Saturday, September 4, 2010

Idioms - Using Colorful Language

Pie in the sky. In a New York minute. On the other hand. Costs an arm and a leg. In the black. Mad skills. All Greek to you? To a non-native English speaker, common idioms like these are often challenging, since their meaning is only loosely tied to the words that are used. In the same way, most programming languages have idioms that can look confusing to someone first learning the language, but which are used to perform common tasks.
Perl has many idioms. Here is a common one for "slurping" a file, or reading the entire file into a single variable (rather than the default of reading one line per "readline" call)

{ local $/; $contents = <$filehandle> }

This code introduces a new scope block with curly braces, and declares the Input Record Separator, $/, local to that block, which makes its value undef instead of a newline. Then the <> operator is used to read a "line" of text from the filehandle, which turns out to be the entire contents of the file (from the current position in the file, of course.) The diamond operator itself is rather like an idiom, being a slightly magical way of saying readline $filehandle. The closing curly brace ends the scope block and returns $/ to its previous value.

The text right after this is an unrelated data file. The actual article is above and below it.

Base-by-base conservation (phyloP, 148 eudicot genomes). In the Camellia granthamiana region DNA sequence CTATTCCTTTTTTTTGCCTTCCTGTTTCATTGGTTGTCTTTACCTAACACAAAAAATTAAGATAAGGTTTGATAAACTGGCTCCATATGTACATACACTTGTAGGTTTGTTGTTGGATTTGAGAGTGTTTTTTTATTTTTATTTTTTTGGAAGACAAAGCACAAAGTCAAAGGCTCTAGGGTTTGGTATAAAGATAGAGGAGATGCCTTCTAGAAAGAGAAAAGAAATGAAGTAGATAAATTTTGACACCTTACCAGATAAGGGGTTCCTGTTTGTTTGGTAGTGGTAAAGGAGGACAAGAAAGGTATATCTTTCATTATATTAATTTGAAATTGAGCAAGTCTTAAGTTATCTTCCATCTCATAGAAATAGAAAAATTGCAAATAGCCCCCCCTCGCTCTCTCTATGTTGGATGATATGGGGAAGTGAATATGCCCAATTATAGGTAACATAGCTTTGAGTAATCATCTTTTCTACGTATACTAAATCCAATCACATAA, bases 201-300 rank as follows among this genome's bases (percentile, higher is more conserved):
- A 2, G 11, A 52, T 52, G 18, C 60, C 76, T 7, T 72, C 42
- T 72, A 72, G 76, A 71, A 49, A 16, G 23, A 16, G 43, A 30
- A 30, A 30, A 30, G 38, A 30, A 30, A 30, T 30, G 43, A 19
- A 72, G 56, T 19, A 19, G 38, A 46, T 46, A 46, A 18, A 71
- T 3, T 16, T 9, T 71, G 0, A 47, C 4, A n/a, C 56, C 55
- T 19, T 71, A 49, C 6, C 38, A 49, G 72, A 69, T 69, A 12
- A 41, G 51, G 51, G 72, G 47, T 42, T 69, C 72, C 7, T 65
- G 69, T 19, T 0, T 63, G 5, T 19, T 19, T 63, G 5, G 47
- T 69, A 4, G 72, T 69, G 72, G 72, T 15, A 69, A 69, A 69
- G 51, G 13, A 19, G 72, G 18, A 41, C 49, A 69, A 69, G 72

Here's an idiom from Python that is often used in modules:

if __name__ == "__main__":

The idea here is to define a special behavior for when the module is used as a script, rather than being imported. When the file is imported, __name__ will be set to the name of the module, and this block will not run. When the file is used like python, however, the condition will be true, and the main function will be called. This is a convenient way to make a dual-purpose program that can be included as a module or run on its own. It could also be used as a place to put module tests.

C has lots of idioms to choose from, but here's the most recent one I came across:

struct myStruct {
    int num;
    char array[1];

struct myStruct *item;
size_t length = 10;
item = (struct myStruct *)
    malloc( sizeof(struct myStruct) + sizeof(int) * (length - 1) );
item->num = 3;
for (i=0; i < length; ++i) {
    item->array[i] = item->num + i;

This code isn't portable due to compiler differences, but it definitely works with Microsoft Visual Studio 2005. Essentially, declaring a struct with a one-element array at the end lets you allocate a struct with a variable-length array element. The trick is to never declare an instance of the struct, but instead use pointers and allocate dynamic memory. Since this idiom is fairly common, the C99 standard defined a way to declare flexible array members by leaving out the array length, like so:
struct c99struct {
    int num;
    char array[];
This form is guaranteed to work in C99-compliant compilers (a set that does not include Visual Studio 2005).

Just a few idioms to get you started. I find the best way of learning new idioms in a programming language is reading other people's code and looking for parts I don't understand.

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